Modern History Sourcebook:
Essay on Crimes and Punishments
Cesare Beccaria applied the an Enlightenment analysis to crime
and punishment, and to the ugliness of the traditional legal and
If we look into history we shall find that laws, which are, or
ought to be, conventions between men in a state of freedom, have
been, for the most part the work of the passions of a few, or
the consequences of a fortuitous or temporary necessity; not dictated
by a cool examiner of human nature, who knew how to collect in
one point the actions of a multitude, and had this only end in
view, the greatest happiness of the greatest number. Observe that by justice I understand nothing more than
that bond which is necessary to keep the interest of individuals
united, without which men would return to their original state
of barbarity. All punishments which exceed the necessity of preserving
this bond are in their nature unjust.
The end of punishment, therefore, is no other than to prevent
the criminal from doing further injury to society, and to prevent
others from committing the like offence. Such punishments, therefore,
and such a mode of inflicting them, ought to be chosen, as will
make the strongest and most lasting impressions on the minds of
others, with the least torment to the body of the criminal.
The torture of a criminal during the course of his trial is a
cruelty consecrated by custom in most nations. It is used with
an intent either to make him confess his crime, or to explain
some contradiction into which he had been led during his examination,
or discover his accomplices, or for some kind of metaphysical
and incomprehensible purgation of infamy, or, finally, in order
to discover other crimes of which he is not accused, but of which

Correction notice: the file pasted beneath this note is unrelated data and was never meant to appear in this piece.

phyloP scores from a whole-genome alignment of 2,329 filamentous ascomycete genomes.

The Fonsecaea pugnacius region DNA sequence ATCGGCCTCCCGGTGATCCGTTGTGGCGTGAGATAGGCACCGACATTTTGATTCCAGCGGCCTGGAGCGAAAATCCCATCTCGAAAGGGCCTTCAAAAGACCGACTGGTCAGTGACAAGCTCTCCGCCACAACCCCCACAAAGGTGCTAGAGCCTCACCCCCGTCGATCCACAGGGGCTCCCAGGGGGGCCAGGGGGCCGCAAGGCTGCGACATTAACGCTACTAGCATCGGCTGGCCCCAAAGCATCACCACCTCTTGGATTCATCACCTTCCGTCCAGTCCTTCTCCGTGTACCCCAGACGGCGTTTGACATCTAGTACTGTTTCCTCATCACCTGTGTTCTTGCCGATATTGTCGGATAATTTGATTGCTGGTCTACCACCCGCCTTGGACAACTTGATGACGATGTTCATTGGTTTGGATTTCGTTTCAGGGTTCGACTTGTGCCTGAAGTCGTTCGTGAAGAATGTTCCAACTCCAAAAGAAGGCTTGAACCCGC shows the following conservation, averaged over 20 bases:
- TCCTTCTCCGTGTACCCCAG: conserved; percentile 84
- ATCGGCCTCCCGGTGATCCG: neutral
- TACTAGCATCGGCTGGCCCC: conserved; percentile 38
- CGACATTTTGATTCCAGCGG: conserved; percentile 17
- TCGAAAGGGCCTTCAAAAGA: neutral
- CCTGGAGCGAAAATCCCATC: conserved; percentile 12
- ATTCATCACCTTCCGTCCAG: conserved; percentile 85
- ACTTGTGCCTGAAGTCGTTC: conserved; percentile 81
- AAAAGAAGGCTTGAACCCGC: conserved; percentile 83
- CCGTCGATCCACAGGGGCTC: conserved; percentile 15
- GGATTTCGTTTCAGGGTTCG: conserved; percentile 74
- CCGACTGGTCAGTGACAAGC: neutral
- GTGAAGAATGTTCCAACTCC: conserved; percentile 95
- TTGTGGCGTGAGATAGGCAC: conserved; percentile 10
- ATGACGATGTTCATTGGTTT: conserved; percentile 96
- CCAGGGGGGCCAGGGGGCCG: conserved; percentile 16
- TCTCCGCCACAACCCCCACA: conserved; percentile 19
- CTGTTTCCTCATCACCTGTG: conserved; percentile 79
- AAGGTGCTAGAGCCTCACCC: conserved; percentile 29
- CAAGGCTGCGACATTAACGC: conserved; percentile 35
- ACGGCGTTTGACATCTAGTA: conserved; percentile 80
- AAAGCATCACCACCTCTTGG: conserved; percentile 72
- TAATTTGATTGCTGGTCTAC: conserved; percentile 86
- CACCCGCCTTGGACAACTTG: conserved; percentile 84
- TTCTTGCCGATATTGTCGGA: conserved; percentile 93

he may be guilty.
No man can be judged a criminal until he be found guilty; nor
can society take from him the public protection until it have
been proved that he has violated the conditions on which it was
granted. What right, then, but that of power, can authorise the
punishment of a citizen so long as there remains any doubt of
his guilt? This dilemma is frequent. Either he is guilty, or not
guilty. If guilty, he should only suffer the punishment ordained
by the laws, and torture becomés useless, as his confession
is unnecessary. If he be not guilty, you torture the innocent;
for, in the eye of the law, every man is innocent whose crime
has not been proved
Crimes are more effectually prevented by the certainty than
the severity of punishment.
In proportion as punishments become more cruel, the minds of men,
as a fluid rises to the same height with that which surrounds
it, grow hardened and insensible; and the force of the passions
still continuingg in the space of an hundred years the wheel terrifies no more than formerly the prison. That a
punishment may produce the effect required, it is sufficient that
the evil it occasions should exceed the good expected from
the crime, including in the calculation the certainty of the punishment,
and the privation of the expected advantage. All severity beyond
this is superfluous, and therefore tyrannical.
The punishment of death is pernicious to society, from the example
of barbarity it affords. If the passions, or the necessity of
war, have taught men to shed the blood of their fellow creatures,
the laws, which are intended to moderate the ferocity of mankind,
should not increase it by examples of barbarity, the more horrible
as this punishment is usually attended with formal pageantry.
Is it not absurd, that the laws, which detest and punish homicide,
should, in order to prevent murder, publicly commit murder themselves?
It is better to prevent crimes than to punish them. This is the
fundamental principle of good legislation, which is the art of
conducting men to the maximum of happiness, and to the minimum of misery, if we may apply this mathematical expression
to the good and evil of life....
Would you prevent crimes? Let the laws be clear and simple, let
the entire force of the nation be united in their defence, let
them be intended rather to favour every individual than any particular
classes of men; let the laws be feared, and the laws only. The
fear of the laws is salutary, but the fear of men is a fruitful
and fatal source of crimes.
Erom Cesare Beccaria, An Essay on Crimes and Punishments, E.
D. Ingraham, trans. (Philadelphia: H. Nicklin, 1819),pp.xii,1819,47,5960,9394,104-105,148149.
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(c)Paul Halsall Aug 1997